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US oil stocks are slumping in premarket trading today, as the continuing chaos for crude oil futures hammers the outlook for the world’s major energy companies. ExxonMobil (XOM) has dropped 3%, while Chevron (CVX) has slid 4%. Across the pond, FTSE-listed BP is down 4%, while Royal Dutch Shell is off 4.7%.

ExxonMobil, the largest publicly-traded US oil company, has already made some sweeping adjustments to its operations in order to cope with the turbulent market conditions as COVID-19 shutters businesses across the globe and slams the brakes on the world economy.

The company recently announced that it would cut its capital expenditure target for 2020 by 30% – equivalent to $10 billion – to $23 billion. It’s the company’s lowest capex budget for four years. On April 13th the company took advantage of improving sentiment in the debt market and raised $9.5 billion by selling bonds dated between five and 31 years at lower yields than when it tapped the debt markets three weeks prior.

But these were moves designed to help the company weather the impact of crashing oil prices before the huge dislocation in the futures market this week. With the company’s earnings due for release on May 1st and an announcement over dividends expected a few days prior, investors are questioning whether ExxonMobil can still afford to make its payouts.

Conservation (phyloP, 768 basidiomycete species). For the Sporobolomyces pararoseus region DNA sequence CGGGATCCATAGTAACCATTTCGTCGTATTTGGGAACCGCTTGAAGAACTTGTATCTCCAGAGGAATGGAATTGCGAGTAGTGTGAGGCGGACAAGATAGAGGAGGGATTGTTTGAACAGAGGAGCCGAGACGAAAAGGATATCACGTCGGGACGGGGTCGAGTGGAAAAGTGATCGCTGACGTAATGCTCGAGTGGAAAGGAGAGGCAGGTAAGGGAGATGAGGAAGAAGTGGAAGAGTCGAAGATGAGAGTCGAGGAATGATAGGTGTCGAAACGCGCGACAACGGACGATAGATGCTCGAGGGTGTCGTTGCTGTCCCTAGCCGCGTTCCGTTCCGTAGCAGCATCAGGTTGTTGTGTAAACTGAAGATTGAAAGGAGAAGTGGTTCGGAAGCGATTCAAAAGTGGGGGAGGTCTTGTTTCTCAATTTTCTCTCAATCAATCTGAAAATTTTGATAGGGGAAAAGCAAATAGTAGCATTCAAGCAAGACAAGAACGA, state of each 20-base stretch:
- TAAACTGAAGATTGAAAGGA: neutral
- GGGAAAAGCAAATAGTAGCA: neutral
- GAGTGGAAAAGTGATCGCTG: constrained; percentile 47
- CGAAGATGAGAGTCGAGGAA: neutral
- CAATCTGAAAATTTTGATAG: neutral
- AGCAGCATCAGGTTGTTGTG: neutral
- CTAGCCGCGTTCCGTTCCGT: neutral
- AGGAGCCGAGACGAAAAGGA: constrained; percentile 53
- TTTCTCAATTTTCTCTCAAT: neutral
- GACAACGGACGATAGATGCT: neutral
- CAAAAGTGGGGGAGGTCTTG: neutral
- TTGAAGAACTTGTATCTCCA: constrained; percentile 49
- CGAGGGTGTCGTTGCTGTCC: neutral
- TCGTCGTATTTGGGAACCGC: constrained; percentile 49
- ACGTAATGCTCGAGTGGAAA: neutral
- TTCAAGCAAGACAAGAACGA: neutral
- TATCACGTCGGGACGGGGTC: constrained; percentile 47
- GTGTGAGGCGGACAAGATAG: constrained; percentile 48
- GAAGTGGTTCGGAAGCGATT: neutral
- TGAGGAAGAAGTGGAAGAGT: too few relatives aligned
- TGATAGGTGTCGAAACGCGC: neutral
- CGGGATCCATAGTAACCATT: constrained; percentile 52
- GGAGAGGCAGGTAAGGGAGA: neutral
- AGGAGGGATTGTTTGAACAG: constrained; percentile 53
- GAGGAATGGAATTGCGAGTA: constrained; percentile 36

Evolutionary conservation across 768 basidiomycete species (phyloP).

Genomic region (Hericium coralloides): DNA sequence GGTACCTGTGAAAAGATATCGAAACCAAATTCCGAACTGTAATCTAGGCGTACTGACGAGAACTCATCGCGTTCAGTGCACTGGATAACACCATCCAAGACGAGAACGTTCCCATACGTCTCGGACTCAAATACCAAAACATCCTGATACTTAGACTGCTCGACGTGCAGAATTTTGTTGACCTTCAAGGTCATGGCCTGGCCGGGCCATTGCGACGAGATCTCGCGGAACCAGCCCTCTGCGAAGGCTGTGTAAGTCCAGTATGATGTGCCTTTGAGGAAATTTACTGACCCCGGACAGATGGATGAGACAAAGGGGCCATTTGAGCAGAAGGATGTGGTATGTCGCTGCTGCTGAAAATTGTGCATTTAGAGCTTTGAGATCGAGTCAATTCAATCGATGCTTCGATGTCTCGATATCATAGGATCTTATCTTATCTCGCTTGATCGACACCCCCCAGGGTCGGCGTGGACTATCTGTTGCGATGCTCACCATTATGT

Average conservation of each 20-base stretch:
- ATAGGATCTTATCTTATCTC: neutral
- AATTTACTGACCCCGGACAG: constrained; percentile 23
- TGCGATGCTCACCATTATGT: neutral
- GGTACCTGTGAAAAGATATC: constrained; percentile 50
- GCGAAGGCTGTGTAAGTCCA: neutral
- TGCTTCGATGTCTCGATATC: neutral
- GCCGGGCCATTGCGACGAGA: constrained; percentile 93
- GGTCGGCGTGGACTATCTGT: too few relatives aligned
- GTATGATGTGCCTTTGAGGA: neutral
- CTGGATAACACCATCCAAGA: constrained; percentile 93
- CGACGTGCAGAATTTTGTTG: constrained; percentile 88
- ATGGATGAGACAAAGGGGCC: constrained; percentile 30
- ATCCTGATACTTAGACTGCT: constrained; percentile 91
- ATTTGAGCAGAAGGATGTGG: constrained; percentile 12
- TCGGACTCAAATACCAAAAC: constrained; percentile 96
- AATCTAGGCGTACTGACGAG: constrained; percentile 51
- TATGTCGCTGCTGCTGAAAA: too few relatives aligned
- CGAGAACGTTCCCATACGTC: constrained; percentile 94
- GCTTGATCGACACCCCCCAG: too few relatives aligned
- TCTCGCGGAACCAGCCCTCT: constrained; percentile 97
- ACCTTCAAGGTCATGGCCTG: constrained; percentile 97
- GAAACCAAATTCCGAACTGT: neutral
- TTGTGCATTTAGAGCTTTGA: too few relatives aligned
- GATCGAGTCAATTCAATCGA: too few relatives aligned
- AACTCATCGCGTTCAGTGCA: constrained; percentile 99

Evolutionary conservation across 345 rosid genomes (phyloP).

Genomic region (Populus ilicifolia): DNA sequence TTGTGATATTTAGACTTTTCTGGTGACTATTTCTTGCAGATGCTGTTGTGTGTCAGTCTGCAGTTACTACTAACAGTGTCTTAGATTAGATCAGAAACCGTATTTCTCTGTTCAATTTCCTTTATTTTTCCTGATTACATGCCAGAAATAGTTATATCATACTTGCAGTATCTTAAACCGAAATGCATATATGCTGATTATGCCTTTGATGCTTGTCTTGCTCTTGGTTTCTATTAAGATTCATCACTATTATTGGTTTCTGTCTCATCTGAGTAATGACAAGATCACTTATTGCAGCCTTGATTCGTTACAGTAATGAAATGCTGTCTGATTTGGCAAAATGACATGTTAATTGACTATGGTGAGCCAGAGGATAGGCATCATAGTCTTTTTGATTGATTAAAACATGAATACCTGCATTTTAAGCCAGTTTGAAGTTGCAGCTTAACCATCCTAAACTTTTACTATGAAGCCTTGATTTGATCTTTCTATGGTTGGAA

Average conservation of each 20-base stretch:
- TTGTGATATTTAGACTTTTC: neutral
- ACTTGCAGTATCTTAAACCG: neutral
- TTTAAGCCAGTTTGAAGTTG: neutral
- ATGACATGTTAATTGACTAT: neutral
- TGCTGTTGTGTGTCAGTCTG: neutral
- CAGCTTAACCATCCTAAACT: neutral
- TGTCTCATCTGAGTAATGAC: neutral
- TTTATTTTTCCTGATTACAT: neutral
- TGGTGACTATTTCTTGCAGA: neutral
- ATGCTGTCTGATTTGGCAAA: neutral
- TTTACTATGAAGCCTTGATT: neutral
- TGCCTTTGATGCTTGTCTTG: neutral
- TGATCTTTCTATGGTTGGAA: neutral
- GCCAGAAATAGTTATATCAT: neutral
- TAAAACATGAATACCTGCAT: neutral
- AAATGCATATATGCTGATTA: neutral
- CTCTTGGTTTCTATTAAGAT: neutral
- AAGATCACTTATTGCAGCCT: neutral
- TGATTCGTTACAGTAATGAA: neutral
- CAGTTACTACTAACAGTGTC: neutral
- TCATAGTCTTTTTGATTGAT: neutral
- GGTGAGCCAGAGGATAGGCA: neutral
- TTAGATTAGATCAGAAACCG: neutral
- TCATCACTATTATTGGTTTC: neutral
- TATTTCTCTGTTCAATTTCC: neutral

ExxonMobil to cut dividends for first time in 37 years?

ExxonMobil is one of the S&P 500’s ‘Dividend Aristocrats’ – companies who have raised their dividends for at least the past 25 years. In fact, Exxon has hiked the dividend for 37 years straight, even though its organic cash flows do not cover the payments. Last year the company had $3 billion in free cash flow, while paying $14.7 billion in dividends.

JPMorgan recently estimated that Exxon would need Brent to be trading at $81 per barrel in order to be able to organically cover its dividend costs. Brent is currently trading at a quarter of that level. Its major competitors require Brent at $63 a barrel to meet their current dividend commitments.

XOM currently has a dividend yield of 8.25%. CEO Darren Woods stated at the beginning of April that he was committed to maintaining the dividend, but crude oil is now trading around $9 lower than when he made those comments.

Exxon borrowed money to finance its dividend payments last year, but this isn’t a sustainable plan in the long-term. The company’s credit rating has been cut by Moody’s and S&P in the past few weeks. The problem is, until recently analysts were talking about financing the dividend through borrowing and asset sales as being unstainable over a period of years, but current conditions have made these much more pressing questions.

XOM analyst ratings and price targets

XOM, Analyst Recommendations, Marketsx – 12.30 UTC, April 21st, 2020

XOM currently has a “Neutral” rating, according to our Analyst Recommendations tool, which shows that the majority of analysts rate the stock a “Hold”. The price target of $50 represents an upside of 21% from yesterday’s closing pricing (April 20th).

XOM, Hedge Fund Confidence, Marketsx – 12.35 UTC, April 21st, 2020

Meanwhile, hedge funds are bearish on the stock, having sold 31 million shares during the previous quarter.

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